A court decision from the Third Circuit clarified requirements for making a trade secret misappropriation claim under the Defend Trade Secrets Act (”DTSA”).
At the pleading stage (the beginning phase of a lawsuit), the Court allowed a plaintiff to pursue its claims under a less demanding threshold of proof of the actual trade secrets and evidence of misappropriation than the lower court had required.
Trade secret plaintiffs will still need to provide the detailed factual support required to maintain a trade secret misappropriation claim, but that measure of proof can come later in the lawsuit.
While good for plaintiffs, this is not good news for trade secret defendants. This is because defendants will likely expend more legal fees and resources in discovery before moving to dismiss DTSA claims, including weak or even frivolous DTSA claims.
In 2017, Oakwood Laboratories, L.L.C. sued its former Vice President of Product Development, Dr. Thanoo. It also sued Dr. Thanoo’s new employer, Aurobindo Pharma U.S.A., Inc., and its parent and affiliated companies (collectively Defendants). Oakwood sued these Defendants for trade secret misappropriation under DTSA and related claims.
However, over the next two years, the district court dismissed Oakwood’s complaint and three other iterations for “failure to state a claim.” Dismissals, for this reason, relate to sometimes complex civil procedural issues; essentially, a plaintiff failed to provide sufficient factual support needed to establish the legal elements of a claim.
On that point, Oakwood stumbled in showing two elements needed to make its DTSA claim:
- the existence of a trade secret — information with independent economic value that the owner has taken reasonable measures to keep secret (18 U.S.C. § 1839(3)); and
- the misappropriation of that trade secret involves showing the defendant knew about the improper acquisition, use, or disclosure of the secret (§ 1839(5)).
On appeal, the Court reversed the district court’s decision. The Court found Oakwood had sufficiently alleged the identity of its trade secrets claimed to have been misappropriated. It also reversed the lower court’s decision that Oakwood failed to offer direct proof of how the competitor’s product used Oakwood’s trade secrets without permitting the discovery essential to uncovering the evidence for proper consideration of the merits.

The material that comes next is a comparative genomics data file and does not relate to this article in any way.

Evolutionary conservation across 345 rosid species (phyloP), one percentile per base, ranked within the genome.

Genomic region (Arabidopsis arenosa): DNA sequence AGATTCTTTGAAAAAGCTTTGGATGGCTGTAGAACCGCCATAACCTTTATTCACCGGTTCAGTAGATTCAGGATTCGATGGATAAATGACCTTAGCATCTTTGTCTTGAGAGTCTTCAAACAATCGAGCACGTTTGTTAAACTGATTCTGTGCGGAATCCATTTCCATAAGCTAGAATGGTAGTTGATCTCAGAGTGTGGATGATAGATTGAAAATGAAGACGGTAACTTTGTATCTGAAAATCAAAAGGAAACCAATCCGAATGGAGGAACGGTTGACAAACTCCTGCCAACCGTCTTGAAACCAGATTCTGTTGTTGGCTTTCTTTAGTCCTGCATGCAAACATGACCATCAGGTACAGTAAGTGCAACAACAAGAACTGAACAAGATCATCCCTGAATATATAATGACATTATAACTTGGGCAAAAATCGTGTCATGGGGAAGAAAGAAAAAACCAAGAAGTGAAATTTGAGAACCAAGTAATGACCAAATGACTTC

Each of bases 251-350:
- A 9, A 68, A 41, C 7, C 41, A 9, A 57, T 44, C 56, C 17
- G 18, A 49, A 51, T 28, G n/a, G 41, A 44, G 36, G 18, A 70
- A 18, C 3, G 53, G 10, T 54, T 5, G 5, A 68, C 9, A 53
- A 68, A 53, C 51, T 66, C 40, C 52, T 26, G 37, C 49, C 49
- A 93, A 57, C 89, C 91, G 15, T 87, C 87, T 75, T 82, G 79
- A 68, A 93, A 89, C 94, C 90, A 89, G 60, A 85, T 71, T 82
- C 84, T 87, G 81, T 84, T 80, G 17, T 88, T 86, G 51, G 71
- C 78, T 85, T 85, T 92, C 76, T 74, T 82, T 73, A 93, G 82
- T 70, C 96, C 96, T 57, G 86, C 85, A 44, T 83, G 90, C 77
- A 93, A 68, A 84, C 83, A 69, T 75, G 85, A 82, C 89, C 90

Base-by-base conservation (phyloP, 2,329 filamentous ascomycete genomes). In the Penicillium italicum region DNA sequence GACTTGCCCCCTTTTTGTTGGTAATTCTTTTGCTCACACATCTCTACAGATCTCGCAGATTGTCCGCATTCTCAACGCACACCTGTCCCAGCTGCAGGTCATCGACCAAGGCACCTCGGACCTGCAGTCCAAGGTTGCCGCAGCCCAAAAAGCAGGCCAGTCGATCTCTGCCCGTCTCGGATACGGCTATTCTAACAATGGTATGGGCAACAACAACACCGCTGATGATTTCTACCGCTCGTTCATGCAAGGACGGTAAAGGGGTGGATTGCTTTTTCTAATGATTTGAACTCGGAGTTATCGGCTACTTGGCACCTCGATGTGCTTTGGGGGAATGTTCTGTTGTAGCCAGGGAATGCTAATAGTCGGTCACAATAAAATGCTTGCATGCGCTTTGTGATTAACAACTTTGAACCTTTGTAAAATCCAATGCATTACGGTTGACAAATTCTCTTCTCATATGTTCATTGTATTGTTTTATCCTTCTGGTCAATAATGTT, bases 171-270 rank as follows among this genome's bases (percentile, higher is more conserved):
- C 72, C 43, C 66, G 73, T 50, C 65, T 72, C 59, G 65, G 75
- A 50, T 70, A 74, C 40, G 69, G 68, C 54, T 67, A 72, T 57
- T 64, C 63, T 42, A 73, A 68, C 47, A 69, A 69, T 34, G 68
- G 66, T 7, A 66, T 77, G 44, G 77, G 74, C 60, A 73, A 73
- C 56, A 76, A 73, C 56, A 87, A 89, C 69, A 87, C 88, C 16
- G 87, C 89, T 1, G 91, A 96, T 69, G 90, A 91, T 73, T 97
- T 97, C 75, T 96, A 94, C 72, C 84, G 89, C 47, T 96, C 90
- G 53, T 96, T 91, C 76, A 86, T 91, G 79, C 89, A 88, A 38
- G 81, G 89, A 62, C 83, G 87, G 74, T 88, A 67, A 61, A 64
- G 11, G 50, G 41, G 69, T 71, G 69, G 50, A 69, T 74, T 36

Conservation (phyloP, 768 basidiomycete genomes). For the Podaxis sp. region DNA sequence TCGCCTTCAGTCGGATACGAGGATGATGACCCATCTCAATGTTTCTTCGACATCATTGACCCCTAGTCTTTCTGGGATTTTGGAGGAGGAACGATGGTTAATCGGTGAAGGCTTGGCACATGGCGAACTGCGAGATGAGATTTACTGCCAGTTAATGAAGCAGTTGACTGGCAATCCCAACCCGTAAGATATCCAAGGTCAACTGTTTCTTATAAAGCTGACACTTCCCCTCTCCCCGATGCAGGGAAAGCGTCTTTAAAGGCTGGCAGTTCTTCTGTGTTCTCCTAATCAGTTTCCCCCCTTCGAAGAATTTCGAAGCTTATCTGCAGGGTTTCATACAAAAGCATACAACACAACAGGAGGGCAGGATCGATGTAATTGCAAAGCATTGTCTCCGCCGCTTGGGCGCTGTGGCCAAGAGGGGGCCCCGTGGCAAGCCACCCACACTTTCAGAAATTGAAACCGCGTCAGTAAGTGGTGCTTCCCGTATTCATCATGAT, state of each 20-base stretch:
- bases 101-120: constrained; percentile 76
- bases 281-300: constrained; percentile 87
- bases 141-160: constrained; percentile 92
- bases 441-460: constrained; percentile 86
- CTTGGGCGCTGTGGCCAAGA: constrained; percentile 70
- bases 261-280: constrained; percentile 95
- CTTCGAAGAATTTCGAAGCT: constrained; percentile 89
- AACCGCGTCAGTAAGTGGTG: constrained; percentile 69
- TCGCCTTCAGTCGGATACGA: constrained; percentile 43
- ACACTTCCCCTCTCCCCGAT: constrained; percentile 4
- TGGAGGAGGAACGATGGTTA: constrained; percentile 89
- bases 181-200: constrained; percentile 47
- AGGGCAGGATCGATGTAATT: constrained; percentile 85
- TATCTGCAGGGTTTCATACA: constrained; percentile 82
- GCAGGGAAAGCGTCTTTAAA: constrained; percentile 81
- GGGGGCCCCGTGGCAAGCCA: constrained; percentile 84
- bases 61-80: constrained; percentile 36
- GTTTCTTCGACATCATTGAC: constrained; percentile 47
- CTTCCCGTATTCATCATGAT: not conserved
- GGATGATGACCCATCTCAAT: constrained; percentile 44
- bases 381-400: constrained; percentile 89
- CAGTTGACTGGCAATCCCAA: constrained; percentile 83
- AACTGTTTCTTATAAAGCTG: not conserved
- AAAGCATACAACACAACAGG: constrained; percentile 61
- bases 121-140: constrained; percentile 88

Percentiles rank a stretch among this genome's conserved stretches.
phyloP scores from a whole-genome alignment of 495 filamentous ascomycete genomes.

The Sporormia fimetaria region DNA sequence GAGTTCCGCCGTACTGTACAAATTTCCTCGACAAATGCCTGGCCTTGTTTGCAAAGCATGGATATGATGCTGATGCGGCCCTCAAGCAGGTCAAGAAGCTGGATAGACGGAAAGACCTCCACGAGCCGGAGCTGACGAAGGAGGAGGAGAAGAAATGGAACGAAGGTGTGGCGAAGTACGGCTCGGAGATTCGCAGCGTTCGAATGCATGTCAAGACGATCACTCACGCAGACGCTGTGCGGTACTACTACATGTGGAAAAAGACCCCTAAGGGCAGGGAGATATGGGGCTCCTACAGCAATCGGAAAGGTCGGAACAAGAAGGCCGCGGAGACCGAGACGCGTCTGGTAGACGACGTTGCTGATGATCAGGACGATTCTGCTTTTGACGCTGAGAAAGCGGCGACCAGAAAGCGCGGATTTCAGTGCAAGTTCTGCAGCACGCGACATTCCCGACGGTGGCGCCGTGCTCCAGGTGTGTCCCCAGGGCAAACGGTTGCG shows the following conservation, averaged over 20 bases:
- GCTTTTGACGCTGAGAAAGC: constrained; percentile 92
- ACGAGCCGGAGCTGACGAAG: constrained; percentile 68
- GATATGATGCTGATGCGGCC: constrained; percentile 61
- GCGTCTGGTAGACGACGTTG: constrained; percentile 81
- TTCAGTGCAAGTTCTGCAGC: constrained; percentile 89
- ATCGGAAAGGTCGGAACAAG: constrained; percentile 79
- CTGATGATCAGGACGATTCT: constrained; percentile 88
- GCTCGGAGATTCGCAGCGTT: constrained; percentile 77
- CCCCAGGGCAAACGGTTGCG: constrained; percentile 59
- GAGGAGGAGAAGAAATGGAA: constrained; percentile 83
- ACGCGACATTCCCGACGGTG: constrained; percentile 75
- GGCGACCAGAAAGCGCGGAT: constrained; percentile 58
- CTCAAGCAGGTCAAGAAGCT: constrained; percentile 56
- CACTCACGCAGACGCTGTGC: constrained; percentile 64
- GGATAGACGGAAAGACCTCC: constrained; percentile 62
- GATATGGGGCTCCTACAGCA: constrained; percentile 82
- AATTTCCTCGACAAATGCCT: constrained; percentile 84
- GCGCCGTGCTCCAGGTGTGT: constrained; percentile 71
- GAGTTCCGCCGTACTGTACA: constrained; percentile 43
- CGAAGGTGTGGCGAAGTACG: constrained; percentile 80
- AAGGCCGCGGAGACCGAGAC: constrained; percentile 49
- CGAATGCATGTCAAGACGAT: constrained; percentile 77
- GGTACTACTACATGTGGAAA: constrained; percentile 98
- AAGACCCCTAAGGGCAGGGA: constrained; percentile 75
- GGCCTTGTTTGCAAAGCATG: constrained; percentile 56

Here is a copy of the Court of Appeals decision, Oakwood Labs. LLC v. Thanoo (3d Cir. June 8, 2021).
Trade Secret Litigation Trends:
As the Lex Machina Report confirms, DTSA litigation is not going away; during the pandemic, it made up 72.9% of trade secret suits in 2020, compared with 72.5% in 2019.
And the Oakwood case is not an anomaly. Instead, it echoes significant trends highlighted in Lex Machina’s 2021 report on the DTSA and other trade secret litigation insights. Specifically, Lex Machina identified from 2016 to 2020, that courts found in 114 cases a failure to identify a trade secret such that the claim could not go forward. And in 63 cases, courts found a failure to maintain secrecy as the reason to dispose of the trade secret claim.
Next Actions for Companies:
Even under a lower evidentiary standard like that provided for in the Oakwood opinion, trade secret plaintiffs still must support their DTSA claims even if they get past the pleading stage. Yet successful trade secret litigation begins before suits are filed. Accordingly, proactive companies should act now to shore up the company’s trade secret protections and policies. Such actions are needed if (or when) your intellectual property is misappropriated.
Use this link to contact Michigan attorney Jason Shinn if you have questions about this article or complying. Since 2001, Mr. Shinn has collaborated with companies and entrepreneurs to perform trade secret audits and implement protection plans for such intellectual property. He also litigates these disputes in federal and Michigan Courts, including recently getting a DTSA and Michigan trade secret claimed dismissed for his clients.